War. Here comes the prince.

my soul;

Enter King Henry. Ch. Jujt. Good morrow; and heaven save your majesty!

K. Henry. This new and gorgeous garment, majesty, Sits not so easy on me as you think.-Brothers, you mix your sadness with some fear ; This is the English, not the Turkish court ; Not Amurath an Amurath succeeds, But Harry, Harry :-Yęt be sad, good brothers, For, to speak truth, it very well becomes you ; Sorrow so royally in you appears,

' impartial conduet of my soul ;)—imperial conduct - the predominancy of virtue o'er iny mind, its absolute control.

+ I will beg a ragged and forefall'd remiffion.]-meanly sue for a pardon, which the king may have already determined not to grant.

Turkish court ;) - where the new Sultan was wont to put his brethren to death. X x 2

That

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That I will deeply put the fashion on,
And wear it in my heart. Why then, be sad :
But entertain no more of it, good brothers,
Than a joint burthen laid upon us all.
For me, by heaven, I bid you be assur'd,
I'll be your father and your brother too ;
Let me but bear your love, I'll bear your cares.
Yet weep, that Harry's dead; and so will I :
But Harry lives, that shall convert those tears,
By number, into hours of happiness.

Lan. &c. We hope no other from your majesty.
K. Henry. You all look ftrangely on me :-and you
most ;

[To the Cb. Juli. You are, I think, assur'd I love you not.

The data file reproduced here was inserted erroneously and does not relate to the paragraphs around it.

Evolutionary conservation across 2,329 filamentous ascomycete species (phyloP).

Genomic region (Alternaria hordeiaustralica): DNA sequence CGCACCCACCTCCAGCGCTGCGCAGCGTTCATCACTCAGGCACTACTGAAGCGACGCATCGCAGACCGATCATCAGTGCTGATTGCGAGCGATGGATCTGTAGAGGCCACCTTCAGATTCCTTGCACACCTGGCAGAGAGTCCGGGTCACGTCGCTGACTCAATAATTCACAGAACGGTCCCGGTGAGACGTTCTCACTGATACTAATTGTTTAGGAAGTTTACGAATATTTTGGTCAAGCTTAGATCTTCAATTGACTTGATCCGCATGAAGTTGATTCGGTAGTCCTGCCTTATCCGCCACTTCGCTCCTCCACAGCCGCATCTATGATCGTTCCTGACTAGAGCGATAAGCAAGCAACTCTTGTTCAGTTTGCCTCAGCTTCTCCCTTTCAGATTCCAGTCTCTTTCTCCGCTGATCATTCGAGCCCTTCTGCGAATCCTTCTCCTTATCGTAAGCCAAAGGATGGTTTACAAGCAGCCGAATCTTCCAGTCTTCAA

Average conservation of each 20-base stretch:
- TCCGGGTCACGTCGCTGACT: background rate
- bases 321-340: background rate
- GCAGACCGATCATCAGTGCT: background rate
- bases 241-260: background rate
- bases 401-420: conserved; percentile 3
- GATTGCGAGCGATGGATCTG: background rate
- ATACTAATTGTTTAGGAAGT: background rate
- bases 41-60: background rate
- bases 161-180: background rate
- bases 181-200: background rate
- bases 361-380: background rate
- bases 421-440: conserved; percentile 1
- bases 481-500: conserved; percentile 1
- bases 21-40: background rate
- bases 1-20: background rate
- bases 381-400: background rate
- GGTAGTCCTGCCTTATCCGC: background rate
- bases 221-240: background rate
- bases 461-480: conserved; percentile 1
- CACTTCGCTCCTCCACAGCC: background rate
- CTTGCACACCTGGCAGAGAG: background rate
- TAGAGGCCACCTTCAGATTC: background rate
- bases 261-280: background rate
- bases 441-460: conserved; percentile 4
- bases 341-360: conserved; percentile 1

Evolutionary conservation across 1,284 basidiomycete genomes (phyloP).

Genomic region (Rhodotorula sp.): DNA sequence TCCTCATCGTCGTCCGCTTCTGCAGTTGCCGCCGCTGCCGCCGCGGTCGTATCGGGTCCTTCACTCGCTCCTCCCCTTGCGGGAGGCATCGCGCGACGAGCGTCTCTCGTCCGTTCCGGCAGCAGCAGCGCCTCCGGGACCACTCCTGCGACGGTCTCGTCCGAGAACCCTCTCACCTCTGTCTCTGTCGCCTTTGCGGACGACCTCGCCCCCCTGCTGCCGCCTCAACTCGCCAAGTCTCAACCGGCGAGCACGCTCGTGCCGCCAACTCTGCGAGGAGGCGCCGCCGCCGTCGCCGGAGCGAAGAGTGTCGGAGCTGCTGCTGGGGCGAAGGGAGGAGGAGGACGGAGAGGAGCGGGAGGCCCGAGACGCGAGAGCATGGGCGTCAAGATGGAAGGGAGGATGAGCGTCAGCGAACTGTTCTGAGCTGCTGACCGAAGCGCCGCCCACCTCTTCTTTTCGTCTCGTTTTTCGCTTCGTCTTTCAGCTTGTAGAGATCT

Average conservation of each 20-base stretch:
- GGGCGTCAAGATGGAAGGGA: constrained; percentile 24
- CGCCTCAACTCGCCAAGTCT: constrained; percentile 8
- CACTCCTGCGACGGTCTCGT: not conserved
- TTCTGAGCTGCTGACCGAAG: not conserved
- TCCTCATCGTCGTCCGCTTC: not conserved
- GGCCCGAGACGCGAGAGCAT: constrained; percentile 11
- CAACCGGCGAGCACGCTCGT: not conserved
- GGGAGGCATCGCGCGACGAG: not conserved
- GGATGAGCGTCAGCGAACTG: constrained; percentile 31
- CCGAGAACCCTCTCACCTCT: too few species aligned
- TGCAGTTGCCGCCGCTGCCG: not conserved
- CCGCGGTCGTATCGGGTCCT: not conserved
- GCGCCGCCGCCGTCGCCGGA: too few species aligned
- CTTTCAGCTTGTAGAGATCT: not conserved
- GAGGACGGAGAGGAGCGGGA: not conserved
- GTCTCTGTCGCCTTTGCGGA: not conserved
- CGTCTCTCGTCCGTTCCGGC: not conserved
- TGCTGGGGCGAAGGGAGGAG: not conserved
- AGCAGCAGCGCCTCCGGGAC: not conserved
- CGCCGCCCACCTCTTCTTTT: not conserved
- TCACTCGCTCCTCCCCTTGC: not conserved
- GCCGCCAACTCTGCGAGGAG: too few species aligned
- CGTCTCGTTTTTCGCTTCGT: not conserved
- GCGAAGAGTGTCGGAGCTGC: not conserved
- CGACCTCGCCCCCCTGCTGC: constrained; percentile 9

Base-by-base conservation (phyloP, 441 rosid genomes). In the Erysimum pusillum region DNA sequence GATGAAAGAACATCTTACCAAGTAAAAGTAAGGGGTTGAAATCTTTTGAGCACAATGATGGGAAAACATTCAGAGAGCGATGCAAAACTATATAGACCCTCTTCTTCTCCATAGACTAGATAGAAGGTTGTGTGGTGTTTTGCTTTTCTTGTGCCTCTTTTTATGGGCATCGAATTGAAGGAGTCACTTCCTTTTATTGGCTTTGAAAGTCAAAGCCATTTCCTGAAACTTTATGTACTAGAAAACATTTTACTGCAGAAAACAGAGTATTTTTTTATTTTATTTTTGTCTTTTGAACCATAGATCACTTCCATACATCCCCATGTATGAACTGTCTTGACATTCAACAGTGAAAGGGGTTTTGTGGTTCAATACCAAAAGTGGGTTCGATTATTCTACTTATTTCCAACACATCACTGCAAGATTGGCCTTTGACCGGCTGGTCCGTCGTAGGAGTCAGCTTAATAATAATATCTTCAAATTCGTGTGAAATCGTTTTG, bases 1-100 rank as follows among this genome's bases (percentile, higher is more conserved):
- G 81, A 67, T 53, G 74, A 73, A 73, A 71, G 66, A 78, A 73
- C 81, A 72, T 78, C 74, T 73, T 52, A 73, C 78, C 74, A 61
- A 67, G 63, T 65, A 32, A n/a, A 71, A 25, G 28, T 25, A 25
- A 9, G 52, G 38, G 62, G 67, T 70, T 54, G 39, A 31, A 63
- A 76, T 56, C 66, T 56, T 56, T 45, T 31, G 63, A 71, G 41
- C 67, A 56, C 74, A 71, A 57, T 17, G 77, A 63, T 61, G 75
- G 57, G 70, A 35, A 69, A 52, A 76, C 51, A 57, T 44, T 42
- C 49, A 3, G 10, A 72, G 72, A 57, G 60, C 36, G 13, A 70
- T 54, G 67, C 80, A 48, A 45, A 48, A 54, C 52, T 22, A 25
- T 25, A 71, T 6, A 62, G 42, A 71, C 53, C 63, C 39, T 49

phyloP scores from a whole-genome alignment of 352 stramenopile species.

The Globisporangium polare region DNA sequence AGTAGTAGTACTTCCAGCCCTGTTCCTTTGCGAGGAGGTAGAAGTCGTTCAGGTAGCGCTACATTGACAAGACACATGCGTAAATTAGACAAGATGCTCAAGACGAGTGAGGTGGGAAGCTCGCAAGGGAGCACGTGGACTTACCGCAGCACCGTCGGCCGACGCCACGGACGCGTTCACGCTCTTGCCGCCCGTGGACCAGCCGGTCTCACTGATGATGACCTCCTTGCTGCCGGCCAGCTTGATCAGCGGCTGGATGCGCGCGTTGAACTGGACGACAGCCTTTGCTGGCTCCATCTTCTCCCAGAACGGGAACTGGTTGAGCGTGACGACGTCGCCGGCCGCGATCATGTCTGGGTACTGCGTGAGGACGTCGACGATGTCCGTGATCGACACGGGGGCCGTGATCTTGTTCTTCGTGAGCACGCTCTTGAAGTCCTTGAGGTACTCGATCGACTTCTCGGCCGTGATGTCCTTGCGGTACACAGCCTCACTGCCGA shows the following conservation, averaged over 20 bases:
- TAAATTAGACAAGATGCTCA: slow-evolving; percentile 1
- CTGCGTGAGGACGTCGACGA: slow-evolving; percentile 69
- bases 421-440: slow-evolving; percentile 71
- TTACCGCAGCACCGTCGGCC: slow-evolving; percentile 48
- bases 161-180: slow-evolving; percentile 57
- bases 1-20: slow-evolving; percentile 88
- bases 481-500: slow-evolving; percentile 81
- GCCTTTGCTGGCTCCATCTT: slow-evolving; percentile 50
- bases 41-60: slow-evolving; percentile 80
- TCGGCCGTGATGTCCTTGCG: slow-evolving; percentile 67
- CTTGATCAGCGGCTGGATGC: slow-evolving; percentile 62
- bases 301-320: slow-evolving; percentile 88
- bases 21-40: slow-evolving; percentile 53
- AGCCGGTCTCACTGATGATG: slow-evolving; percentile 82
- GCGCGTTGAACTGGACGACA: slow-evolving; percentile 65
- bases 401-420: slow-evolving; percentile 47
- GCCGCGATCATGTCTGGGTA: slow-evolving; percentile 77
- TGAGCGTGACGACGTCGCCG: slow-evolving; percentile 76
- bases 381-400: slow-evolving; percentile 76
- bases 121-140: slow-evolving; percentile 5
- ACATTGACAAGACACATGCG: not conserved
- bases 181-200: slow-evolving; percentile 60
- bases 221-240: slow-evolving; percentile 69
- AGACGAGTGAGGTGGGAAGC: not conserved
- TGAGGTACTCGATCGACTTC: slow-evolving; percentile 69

Ch. Jujt. I am affur'd, if I be measur'd rightly,
Your majesty hath no juft cause to hate me.
K. Henry. No! How might a prince of my great hopes

forget
So great indignities you laid upon me?
Whac! rate, rebuke, and roughly send to prison
The immediate heir of England ! Was this *easy?
May this be wash'd in Lethe, and forgotten?

Ch. Juft. I then did use the person of your father ;
The image of his power lay then in me:
And, in the administration of his law,
Whiles I was busy for the commonwealth,
Your highness pleased to forget my place,
The majesty and power of law and justice,
The image of the king whom I presented,
And struck me in my very feat of judgment;
Whereon, as an offender to your father,
1 gave bold way to my authority,

easy?)-!o be borne.

And

And did commit you. If the deed were ill,
Be you contented, wearing now the garland,
To have a fon sec your decrees at nought;
To pluck down justice from your awful bench;

To trip the course of law, and blunt the sword
That guards the peace and safety of your person :
Nay, more ; to spurn at your moft royal image,
And mock your ? workings in a second body.
Question your royal thoughts, make the case yours;
Be now the father, and propose a fon :
Hear your own dignity so much profanid,
See your most dreadful laws so loosely slighted,
Behold yourself so by a son disdained;
And then imagine me taking your part,
And, in your power, so silencing your fon :
After this cold considerance, sentence me;
And, as you are a king, speak in your state,
What I have done, that misbecame my place,
My person, or my liege's sovereignty.

K. Henry. You are right, justice, and you weigh this

well;

Therefore still bear the balance, and the sword:
And I do wish your honours may encrease,
'Till you do live to see a son of mine
Offend you, and obey you, as I did.
So shall I live to speak my father's words ;-
Happy am I, that have a man jo bold,
That dares do justice on my proper fon :
And not less happy, baving such a fon,
That would deliver up his greatness fo
Into the bands of justice.--You did commit me:

y To trip the course of law,)-defeat the process of justice.
z workings in a second body.)-acts performed by your deputy.
* propose]-imagine you had.

in your state,]-your regal capacity, dispassionately.

X X 3

For